CANNABIS DESIGN RESEARCH BY J.D. Elmore
Why was marijuana made illegal? I initially learned that cannabis' illegality was largely due to 1 person named Harry Anslinger. As I’m the product of a black father and Filipino mother, I couldn’t help but to take offense from discovering Anslinger’s testimony to Congress in 1937 when he stated “…most users were Negroes, Hispanics, Filipinos, and entertainers.” These words made it a personal endeavor to seek a change in the law. Why? Because I believe in the power of good design. Designers know that if the original of something to be mass-produced is of a poor quality, the copies being made will be of equally poor quality. And post-production efforts to rectify a poorly made object can be costly. The laws which govern us are no different and the mold which originally made marijuana illegal almost 3 generations ago, and replicated across 50 states, is evident to have been fundamentally flawed.
Skydiving provides one of the greatest highs without drugs. Like most highs, there are risks. By completing a registration form and waiver, you are basically acknowledging those risks prior to committing what may be your first, and maybe last, act of personal choice. Industrial design plays a significant role with this extreme sport be it with the design of the transportation involved to the actual gear used for parachuting. Industrial design can also play a role with a plant, according to the DEA, that has been responsible for zero deaths from overdose.
The DEA’s position is that “smoked marijuana is not medicine”. However, it could be argued that the act of smoking cannabis actually reduces the chance of overdosing on it. By contrast, the adult stomach has an average capacity of 1 liter and is the most common method of absorption for over-the-counter drugs. Industrial design plays a role with over-the-counter medicines by addressing the user-interface for the storage of the medicine, materials used for packaging, as well as the design of the packaging.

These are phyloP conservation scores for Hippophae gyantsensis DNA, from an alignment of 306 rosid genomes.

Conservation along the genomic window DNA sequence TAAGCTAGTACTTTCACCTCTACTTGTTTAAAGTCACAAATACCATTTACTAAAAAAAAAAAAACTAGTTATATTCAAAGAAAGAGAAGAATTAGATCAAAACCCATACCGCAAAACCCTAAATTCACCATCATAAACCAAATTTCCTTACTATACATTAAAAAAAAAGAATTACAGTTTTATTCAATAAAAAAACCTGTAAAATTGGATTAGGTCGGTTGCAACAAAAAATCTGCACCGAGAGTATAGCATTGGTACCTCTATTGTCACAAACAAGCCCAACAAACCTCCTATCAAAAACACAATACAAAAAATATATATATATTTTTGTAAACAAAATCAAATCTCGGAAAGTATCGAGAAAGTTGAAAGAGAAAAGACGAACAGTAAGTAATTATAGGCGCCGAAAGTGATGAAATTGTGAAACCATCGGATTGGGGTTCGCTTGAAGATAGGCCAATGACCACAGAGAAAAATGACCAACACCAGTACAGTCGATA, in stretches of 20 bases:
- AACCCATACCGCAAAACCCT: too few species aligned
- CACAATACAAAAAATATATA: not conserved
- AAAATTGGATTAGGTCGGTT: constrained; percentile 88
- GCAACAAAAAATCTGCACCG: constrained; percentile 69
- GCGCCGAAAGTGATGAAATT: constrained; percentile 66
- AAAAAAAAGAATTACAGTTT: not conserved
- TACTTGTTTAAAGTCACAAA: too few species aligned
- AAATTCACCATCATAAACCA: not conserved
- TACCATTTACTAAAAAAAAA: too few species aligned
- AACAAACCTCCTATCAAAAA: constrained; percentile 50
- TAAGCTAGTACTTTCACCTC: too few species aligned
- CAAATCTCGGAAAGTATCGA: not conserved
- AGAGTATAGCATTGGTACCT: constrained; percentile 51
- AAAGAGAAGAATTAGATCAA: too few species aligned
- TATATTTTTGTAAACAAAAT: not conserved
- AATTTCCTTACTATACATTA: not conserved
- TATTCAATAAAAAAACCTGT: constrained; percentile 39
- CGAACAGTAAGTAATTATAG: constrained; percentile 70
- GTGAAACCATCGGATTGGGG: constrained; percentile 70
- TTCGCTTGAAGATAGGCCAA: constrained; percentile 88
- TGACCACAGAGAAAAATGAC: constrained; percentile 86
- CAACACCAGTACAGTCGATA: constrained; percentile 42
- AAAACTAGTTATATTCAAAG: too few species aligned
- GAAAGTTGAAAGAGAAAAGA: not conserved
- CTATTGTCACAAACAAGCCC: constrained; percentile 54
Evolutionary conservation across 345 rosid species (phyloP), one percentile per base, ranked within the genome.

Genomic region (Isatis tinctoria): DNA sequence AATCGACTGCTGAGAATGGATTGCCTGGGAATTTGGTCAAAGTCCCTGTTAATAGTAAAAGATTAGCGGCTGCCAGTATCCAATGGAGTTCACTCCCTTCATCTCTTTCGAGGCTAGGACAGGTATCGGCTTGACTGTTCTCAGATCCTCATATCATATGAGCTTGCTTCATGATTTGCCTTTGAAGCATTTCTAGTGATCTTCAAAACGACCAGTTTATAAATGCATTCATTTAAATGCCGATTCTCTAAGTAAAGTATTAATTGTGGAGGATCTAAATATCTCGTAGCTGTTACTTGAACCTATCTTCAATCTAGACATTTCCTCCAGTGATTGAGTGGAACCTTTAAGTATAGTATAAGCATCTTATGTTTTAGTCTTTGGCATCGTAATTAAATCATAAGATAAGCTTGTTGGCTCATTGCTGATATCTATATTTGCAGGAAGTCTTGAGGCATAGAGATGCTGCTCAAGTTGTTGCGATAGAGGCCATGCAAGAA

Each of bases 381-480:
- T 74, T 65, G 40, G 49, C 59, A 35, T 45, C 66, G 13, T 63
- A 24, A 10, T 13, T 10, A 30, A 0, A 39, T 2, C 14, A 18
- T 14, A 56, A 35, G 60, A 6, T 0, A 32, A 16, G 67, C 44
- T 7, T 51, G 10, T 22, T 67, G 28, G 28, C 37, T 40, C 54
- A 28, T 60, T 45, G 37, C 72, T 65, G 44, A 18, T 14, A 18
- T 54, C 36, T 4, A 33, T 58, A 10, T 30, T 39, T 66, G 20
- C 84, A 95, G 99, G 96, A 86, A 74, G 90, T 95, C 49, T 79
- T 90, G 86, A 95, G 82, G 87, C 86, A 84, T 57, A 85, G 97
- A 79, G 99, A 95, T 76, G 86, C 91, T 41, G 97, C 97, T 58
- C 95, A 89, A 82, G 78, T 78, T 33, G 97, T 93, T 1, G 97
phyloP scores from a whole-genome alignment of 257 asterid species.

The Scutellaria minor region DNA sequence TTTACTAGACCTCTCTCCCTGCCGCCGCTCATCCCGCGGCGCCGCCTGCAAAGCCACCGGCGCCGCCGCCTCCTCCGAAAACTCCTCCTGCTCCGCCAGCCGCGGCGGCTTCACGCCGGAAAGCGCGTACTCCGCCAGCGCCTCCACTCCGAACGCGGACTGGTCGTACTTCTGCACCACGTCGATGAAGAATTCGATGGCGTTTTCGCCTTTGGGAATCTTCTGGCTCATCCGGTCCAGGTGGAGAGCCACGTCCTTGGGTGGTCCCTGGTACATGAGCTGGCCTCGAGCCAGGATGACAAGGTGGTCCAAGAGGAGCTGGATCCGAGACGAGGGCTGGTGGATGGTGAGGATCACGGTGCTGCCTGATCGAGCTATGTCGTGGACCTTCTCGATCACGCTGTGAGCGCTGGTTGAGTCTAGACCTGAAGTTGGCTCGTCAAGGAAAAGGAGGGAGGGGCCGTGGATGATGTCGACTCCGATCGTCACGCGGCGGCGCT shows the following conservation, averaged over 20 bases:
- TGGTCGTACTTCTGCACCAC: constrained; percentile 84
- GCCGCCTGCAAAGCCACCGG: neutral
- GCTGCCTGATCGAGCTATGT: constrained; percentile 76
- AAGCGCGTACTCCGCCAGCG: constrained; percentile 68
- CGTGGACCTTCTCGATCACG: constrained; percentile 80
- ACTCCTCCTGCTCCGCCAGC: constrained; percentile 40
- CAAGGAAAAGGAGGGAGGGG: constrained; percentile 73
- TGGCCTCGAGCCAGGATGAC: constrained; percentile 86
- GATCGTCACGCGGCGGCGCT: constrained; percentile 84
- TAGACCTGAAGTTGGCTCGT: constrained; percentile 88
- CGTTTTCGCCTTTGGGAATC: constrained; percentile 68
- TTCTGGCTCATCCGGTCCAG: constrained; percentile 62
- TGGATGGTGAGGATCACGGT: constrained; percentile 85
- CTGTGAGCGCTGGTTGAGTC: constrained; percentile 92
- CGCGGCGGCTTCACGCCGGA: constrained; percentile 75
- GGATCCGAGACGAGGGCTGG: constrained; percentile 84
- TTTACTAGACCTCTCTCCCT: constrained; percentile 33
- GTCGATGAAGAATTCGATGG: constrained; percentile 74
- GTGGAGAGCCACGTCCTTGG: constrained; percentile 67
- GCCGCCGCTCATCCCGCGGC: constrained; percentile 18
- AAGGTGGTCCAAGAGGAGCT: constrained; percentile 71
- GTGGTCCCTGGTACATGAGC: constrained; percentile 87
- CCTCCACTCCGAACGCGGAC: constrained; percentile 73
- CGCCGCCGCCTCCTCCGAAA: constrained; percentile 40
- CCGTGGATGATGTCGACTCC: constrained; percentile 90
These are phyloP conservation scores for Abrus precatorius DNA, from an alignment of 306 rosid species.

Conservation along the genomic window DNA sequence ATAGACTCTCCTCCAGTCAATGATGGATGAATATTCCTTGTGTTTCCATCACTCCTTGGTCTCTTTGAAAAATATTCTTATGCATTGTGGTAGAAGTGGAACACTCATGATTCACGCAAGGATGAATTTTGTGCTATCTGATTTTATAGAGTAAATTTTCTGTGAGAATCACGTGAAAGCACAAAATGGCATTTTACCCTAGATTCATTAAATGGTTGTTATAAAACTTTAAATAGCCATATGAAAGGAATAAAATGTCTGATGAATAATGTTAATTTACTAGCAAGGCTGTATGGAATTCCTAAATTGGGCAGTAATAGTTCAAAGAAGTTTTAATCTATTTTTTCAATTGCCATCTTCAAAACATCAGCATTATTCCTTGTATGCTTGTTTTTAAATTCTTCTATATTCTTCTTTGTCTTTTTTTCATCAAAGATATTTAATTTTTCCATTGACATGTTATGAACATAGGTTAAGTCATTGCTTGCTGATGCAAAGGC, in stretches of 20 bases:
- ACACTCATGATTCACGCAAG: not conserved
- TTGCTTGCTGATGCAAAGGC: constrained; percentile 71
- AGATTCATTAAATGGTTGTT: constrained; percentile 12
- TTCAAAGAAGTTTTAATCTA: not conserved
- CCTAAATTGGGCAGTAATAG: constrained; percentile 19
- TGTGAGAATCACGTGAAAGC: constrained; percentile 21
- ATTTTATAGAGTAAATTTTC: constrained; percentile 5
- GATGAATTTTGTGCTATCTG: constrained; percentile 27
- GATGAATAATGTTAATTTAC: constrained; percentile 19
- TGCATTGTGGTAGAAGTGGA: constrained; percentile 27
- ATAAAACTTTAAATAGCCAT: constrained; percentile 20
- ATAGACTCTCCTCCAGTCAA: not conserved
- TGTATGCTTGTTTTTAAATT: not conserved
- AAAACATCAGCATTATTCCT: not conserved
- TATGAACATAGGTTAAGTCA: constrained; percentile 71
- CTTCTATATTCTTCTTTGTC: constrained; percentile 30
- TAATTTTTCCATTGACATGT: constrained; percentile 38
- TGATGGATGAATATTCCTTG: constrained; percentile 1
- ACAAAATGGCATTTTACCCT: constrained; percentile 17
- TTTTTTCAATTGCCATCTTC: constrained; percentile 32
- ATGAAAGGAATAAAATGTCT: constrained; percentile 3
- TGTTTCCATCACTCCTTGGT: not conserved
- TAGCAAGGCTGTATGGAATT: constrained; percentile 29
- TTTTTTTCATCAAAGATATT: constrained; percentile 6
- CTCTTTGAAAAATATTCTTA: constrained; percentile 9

If you maintain an active lifestyle, chances are you are just as likely to suffer effects similar to having consumed cannabis, if you play football or any other recreational sports, regardless of your age. Industrial design plays a significant role in all aspects of every popular sport played in America and can be equally beneficial to making cannabis, a non-lethal plant, safe to consume.
This graphic compares the most preferred alcoholic beverage in America versus the most common illicit drug America. As a large-scale industrial process, beer-making is quite energy intensive and uses a great deal of potable water, itself a scarce resource in most parts of the world. As the world population continues to grow, energy and water will become more scrutinized. At the very least, growing cannabis requires significantly less energy and water all the while maintaining the ability to gainfully employ the same types of people necessary to make beer. Additionally, farmers can redirect crops from beer to food sources like wheat, corn, and soy. As a business model, small or large, growing cannabis presents opportunities to incorporate loops that could recover and reuse water while also taking advantage of the post-consumer waste for repackaging.
If (according to the DEA, FDA, and ONDCP) marijuana has such a high potential for abuse and has no currently accepted medical use in treatment in the United States then why are we spending the time, money, and resources to synthesize it? With more people going to jail for drugs, the annual cost of incarceration exceeds a year of education at an Ivy League school in some states.
As previously mentioned, the DEA unequivocally states that no cases of cannabis overdose have been reported. As such, the FDA’s Safe Use Initiative should be a guiding doctrine for the legalization of hemp and marijuana. But, instead, we continue to annually spend the tune of over $14 billion to keep a plant illegal simply because it is NOT a medicine.